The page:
18  Then Jesus came to them and said, “All authority in heaven and on earth has been given to me.
19  Therefore go and make disciples of all nations, baptizing them in the name of the Father and of the Son and of the Holy Spirit,
 20       and teaching them to obey everything I have commanded you. And surely I am with you always, to the very end of the age.”

Imitating Rabbi Jesus is a possibility

No one can be like Jesus in his divine nature, or in his perfect human nature.
Still when taught by the Rabbi, empowered and blessed by the Spirit of God, imitating Jesus becomes a possibility.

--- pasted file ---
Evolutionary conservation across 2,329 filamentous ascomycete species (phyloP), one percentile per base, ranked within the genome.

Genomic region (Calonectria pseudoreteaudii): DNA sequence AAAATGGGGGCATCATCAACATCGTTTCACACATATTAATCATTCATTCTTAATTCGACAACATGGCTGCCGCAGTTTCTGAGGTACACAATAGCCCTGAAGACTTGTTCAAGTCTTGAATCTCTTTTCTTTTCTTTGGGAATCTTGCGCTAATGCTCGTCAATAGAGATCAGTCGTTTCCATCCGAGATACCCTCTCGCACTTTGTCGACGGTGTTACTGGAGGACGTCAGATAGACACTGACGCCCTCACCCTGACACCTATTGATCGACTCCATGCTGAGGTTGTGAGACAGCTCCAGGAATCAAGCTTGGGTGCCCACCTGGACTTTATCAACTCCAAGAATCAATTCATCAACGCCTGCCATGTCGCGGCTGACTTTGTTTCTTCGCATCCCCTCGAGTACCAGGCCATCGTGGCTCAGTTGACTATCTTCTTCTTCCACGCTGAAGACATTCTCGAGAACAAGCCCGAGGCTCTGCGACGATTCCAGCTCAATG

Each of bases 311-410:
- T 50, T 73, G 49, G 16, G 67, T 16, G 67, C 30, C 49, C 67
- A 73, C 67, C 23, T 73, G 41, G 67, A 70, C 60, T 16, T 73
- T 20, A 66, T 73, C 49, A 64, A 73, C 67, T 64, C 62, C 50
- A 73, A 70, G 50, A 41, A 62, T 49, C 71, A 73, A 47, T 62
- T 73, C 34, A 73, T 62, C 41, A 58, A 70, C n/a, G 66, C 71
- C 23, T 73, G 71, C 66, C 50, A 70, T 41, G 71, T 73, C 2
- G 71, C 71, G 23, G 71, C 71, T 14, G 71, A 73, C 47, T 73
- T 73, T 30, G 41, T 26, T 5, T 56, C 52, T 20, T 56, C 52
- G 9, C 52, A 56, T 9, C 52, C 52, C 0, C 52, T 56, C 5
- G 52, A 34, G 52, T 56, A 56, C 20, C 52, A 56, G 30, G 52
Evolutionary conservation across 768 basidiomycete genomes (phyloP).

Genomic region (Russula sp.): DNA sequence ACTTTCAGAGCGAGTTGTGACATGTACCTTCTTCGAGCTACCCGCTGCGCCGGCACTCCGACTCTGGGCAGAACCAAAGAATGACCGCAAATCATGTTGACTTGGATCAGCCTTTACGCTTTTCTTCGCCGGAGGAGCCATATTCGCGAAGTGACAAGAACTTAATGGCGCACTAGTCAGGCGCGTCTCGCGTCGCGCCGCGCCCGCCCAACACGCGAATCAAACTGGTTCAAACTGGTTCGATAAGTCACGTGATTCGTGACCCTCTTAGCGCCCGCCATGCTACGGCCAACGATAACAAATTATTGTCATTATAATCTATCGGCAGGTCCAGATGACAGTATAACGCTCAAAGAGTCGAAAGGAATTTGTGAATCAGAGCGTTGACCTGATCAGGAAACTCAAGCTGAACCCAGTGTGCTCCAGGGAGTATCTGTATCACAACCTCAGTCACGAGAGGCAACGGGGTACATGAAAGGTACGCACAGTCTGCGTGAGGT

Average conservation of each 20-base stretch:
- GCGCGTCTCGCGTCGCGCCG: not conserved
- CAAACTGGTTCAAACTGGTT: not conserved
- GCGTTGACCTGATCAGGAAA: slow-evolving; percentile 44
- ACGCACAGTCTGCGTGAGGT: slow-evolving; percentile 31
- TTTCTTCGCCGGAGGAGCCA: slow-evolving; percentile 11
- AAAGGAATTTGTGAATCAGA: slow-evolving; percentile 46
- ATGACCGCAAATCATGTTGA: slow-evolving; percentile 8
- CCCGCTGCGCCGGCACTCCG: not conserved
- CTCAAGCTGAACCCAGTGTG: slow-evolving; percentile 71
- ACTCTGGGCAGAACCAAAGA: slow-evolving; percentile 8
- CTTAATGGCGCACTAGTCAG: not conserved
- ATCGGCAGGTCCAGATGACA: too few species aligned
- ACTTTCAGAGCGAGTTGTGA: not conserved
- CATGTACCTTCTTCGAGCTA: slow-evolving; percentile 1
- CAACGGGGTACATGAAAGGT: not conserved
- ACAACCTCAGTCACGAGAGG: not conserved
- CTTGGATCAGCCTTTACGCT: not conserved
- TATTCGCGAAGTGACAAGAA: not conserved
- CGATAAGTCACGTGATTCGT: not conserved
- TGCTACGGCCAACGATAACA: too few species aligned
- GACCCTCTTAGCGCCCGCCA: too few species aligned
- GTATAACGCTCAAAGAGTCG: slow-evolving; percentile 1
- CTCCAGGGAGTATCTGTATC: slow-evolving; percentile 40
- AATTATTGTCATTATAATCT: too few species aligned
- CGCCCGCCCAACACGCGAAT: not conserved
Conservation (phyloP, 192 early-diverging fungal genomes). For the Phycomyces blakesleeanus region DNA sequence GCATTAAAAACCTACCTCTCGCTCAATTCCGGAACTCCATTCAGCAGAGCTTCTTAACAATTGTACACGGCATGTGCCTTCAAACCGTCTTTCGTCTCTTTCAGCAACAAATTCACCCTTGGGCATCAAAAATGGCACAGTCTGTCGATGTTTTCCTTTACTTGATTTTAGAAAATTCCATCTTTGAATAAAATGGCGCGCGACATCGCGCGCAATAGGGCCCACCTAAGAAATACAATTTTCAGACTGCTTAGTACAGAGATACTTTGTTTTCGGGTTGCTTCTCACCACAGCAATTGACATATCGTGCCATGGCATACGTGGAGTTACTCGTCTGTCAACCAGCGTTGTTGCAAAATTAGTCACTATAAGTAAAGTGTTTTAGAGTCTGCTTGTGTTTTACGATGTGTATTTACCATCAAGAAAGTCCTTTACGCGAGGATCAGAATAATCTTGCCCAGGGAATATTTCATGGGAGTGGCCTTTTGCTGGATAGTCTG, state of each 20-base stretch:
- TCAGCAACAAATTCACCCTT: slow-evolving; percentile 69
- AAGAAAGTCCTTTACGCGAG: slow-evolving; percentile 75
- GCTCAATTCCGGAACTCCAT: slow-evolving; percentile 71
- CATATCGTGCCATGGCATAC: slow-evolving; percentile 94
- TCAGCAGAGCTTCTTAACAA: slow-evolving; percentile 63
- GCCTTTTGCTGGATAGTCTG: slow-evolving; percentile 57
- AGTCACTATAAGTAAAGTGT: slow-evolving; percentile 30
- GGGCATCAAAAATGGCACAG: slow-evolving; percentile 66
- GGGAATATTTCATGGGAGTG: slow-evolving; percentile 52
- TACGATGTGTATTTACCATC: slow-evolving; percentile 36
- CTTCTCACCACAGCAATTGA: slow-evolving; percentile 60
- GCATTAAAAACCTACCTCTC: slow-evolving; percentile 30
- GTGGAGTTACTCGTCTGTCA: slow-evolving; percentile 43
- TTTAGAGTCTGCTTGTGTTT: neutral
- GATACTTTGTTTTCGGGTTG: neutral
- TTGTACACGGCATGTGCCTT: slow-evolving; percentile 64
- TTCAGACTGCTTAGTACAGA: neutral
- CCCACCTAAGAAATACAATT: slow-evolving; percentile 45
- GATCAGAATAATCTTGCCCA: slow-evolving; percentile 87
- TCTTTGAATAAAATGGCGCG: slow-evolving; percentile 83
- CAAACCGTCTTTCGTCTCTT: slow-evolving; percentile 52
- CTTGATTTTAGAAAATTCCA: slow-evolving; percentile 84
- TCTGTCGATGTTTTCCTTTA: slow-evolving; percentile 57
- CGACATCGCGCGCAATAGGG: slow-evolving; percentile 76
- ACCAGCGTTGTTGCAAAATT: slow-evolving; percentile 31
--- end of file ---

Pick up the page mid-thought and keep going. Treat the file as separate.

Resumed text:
The mission of the disciples was to seek others who would imitate them and therefore become like Jesus

Paul the disciple of the Rabbi

He invited Herod Agrippa and the Roman governor to become like him.

Acts 26:28,29
28    Then Agrippa said to Paul, “Do you think that in such a short time you can persuade me to be a Christian?”
29    Paul replied, “Short time or long—I pray to God that not only you but all who are listening to me today may become what I am, except for these chains.”

He taught the young churches to imitate him and others who were like Jesus.

1 Corinthians 4:15,16
15    Even if you had ten thousand guardians in Christ, you do not have many fathers, for in Christ Jesus I became your father through the gospel.
16 Therefore I urge you to imitate me.

1 Corinthians 11:1  Follow my example, as I follow the example of Christ.

1 Thessalonians 1:6,7 
     You became imitators of us and of the Lord, for you welcomed the message in the midst of severe suffering with the joy given by the Holy Spirit.
     And so you became a model to all the believers in Macedonia and Achaia.